Thursday, October 20, 2016

The News - In Black And White

Three Aboriginals died in Walgett after drinking moonshine whisky containing high levels of methanol. (Only one of six news reports mentioned the dead were Aboriginals.)

Walgett?  I hear you ask.  Where the hell is Walgett?  Not very far from Bourke where you don't want to at the back of.

Who lives at Wallgett?   Not many white fellas.

It is ironic that Australian children who live in cities and have never been anywhere near an outback settlement are being taught all about aboriginal culture by teachers who have never been off a bitumen road.  Of course the prevalent culture of alcohol abuse, child abuse and woman abuse is rarely mentioned.

Little, if anything, is taught about the country's history of the last one hundred years.  How do I know?  Every day I meet youngsters from age ten to eighteen and I ask them.  A typical response is "We have lots of aboriginal studies and there's no time for anything else."

In the suburb of Elizabeth there can be found streets named Midway, Yorktown, Halsey, Blamey, Spruance, Fletcher, Kincaid, Enterprise, Saratoga, Nimitz and Hornet.

None of the kids I talk to have the faintest idea of who or what these names represent or of why they are there.

Sad, isn't it?   Their heads are crammed full of aboriginal studies.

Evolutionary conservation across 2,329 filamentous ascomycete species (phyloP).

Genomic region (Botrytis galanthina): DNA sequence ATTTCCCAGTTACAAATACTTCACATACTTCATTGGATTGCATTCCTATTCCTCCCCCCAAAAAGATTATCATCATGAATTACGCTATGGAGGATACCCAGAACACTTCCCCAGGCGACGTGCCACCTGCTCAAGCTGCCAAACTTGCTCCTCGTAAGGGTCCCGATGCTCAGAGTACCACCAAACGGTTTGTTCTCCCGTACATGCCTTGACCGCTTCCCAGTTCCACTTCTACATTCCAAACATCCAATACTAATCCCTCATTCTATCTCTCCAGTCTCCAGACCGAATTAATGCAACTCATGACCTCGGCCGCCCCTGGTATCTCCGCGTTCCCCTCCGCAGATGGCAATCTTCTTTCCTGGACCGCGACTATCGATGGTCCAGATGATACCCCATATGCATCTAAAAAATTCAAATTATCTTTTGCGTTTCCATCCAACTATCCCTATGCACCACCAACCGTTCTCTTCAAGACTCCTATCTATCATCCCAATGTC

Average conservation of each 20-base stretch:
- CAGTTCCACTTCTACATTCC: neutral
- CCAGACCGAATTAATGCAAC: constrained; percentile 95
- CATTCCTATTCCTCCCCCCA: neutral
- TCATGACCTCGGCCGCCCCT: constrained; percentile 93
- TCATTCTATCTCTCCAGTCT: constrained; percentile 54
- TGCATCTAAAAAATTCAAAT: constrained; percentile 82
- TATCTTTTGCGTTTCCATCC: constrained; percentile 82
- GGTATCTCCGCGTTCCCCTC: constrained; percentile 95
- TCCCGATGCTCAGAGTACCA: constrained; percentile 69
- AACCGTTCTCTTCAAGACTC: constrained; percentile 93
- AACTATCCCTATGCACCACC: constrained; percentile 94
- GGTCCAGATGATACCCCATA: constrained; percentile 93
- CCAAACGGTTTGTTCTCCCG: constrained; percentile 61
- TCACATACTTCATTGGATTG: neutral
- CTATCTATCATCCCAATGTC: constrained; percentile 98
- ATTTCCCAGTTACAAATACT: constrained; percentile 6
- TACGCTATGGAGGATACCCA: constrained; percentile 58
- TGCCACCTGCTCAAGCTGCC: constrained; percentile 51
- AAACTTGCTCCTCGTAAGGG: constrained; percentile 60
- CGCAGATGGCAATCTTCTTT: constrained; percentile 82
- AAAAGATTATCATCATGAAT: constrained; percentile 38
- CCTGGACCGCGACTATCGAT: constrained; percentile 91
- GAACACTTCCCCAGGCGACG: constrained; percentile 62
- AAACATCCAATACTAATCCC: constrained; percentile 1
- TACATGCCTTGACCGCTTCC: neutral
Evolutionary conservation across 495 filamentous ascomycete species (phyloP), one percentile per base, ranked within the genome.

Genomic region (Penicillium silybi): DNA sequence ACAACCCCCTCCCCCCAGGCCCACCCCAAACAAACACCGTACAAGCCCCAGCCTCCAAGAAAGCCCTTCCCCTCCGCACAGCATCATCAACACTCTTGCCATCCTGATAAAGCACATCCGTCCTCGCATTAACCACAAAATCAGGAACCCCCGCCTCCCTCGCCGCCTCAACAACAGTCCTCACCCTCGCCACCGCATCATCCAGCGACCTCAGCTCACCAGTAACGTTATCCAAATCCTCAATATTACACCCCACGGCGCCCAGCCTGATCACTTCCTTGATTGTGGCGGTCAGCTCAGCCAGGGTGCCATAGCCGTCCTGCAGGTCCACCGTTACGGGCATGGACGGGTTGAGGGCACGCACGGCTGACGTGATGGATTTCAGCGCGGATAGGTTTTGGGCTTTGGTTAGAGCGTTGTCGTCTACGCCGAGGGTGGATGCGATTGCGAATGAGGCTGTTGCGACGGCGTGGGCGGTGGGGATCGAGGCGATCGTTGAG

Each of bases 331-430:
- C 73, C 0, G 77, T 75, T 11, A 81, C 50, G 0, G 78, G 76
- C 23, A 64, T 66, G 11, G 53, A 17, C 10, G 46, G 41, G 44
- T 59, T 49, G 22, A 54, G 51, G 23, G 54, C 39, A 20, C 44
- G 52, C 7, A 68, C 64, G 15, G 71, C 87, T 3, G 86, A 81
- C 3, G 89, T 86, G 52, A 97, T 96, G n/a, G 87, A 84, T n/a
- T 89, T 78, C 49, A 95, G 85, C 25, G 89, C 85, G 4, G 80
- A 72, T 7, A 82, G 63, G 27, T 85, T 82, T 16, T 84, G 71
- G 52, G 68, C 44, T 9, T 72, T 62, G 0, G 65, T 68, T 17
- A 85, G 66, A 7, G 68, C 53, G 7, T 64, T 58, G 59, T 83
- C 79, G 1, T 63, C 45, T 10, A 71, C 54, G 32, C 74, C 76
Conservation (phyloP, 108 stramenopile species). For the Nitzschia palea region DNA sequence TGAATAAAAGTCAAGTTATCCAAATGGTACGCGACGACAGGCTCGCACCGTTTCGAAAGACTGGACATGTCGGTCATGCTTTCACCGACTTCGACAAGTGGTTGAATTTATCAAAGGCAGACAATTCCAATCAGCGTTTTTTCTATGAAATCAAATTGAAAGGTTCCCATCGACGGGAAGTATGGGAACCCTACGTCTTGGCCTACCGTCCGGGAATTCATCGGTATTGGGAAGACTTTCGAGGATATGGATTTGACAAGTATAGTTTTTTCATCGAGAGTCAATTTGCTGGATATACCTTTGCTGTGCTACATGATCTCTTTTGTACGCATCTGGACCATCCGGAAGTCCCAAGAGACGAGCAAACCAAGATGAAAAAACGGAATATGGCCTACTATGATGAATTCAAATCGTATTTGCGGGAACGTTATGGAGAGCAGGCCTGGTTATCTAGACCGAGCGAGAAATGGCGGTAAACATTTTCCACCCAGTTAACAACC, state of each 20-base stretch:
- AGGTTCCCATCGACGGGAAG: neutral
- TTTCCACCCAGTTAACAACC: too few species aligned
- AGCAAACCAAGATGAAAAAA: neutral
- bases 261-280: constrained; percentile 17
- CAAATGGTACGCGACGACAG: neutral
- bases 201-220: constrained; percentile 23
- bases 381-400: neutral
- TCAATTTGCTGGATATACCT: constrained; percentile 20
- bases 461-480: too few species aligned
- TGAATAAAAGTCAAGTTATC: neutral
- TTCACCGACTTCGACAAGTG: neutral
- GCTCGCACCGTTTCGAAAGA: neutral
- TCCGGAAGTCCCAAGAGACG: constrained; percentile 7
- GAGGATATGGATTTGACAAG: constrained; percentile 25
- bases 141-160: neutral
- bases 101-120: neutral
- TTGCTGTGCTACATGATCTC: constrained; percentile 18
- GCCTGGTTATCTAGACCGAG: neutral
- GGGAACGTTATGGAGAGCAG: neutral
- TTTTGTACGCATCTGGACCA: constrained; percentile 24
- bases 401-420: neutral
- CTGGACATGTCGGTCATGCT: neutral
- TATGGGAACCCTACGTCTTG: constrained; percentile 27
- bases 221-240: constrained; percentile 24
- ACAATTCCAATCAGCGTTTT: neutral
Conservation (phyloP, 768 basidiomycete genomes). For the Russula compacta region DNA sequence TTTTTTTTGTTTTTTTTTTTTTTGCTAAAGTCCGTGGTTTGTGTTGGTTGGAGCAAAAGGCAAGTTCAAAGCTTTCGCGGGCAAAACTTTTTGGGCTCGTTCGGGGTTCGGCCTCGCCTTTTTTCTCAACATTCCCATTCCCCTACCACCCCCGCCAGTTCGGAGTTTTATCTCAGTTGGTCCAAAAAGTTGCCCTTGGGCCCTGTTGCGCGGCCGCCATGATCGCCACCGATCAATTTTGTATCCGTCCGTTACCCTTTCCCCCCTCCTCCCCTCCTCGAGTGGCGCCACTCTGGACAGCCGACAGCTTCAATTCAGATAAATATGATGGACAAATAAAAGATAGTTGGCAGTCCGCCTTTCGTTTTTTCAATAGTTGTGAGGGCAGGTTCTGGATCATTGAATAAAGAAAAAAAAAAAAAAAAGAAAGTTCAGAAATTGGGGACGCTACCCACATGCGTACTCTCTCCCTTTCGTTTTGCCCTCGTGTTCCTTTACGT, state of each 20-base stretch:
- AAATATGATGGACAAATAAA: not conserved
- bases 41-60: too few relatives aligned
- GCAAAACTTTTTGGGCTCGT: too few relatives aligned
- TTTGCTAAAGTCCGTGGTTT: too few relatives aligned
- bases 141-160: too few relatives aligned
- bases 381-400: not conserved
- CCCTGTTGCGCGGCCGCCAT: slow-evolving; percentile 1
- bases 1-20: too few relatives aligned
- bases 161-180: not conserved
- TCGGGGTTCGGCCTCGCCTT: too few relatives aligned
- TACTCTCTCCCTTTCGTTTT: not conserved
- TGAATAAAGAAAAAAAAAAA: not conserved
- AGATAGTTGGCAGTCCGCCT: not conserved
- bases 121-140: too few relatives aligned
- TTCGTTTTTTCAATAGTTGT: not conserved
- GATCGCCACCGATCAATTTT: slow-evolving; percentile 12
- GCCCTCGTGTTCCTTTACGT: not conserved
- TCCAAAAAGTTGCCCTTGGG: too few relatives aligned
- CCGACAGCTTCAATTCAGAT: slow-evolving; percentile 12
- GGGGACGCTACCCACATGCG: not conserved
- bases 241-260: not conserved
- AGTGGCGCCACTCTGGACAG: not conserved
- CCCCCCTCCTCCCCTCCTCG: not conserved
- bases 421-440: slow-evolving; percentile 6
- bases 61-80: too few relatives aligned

9 comments:

Adolf Fiinkensein said...

The greatest surprise to me was the complete lack of knowledge concerning Field Marshall Thomas Blamey who, among other things, commanded the Australian troops in the battle of Kokoda.

Alistair said...

"In the suburb of Elizabeth there can be found streets named Midway, Yorktown, Halsey, Blamey, Spruance, Fletcher, Kincaid, Enterprise, Saratoga, Nimitz and Hornet.

None of the kids I talk to have the faintest idea of who or what these names represent or of why they are there."


These street names are temporary - the pc folk will see to it.

Anonymous said...

The complete lack of knowledge about Australia abandoning the POW's at Sandakan doesn't surprise me because we try to hide our most shameful moments.

3:16

Adolf Fiinkensein said...

Not quite sure what you imagine Australia could have done, 3:16.

Anonymous said...
This comment has been removed by a blog administrator.
Adolf Fiinkensein said...

Another dopey troll.

David said...

Adolf, once again, I must further your education.

There was no single battle of Kokoda. There were numerous battles along the Kokoda Track as one side, then the other, either advanced or retreated.

Thanks Mr Mac, my Grade 6 teacher at Albion Primary School and a returned soldier from that campaign. When we were getting sick of the rote learning that was used in that era, we could always get Mr Mac to tell us a tale or two of the living conditions, the relationship with the "fuzzie Wuzzies". But, again common to men of that experience, he never spoke much about what actually happened, which left his legacy less understood and a generation growing up thinking that war was a great game, until the realities of Vietnam (and televised coverage) showed the human cost of war.



Adolf Fiinkensein said...

David

Dancing on a pinhead again? Most battles go forward and backward for a bit before one side wins.

Adolf Fiinkensein said...

Great to see David your inestimable knowledge of happenings at Kokoda comes entirely from a man who " never spoke much about what actually happened,...."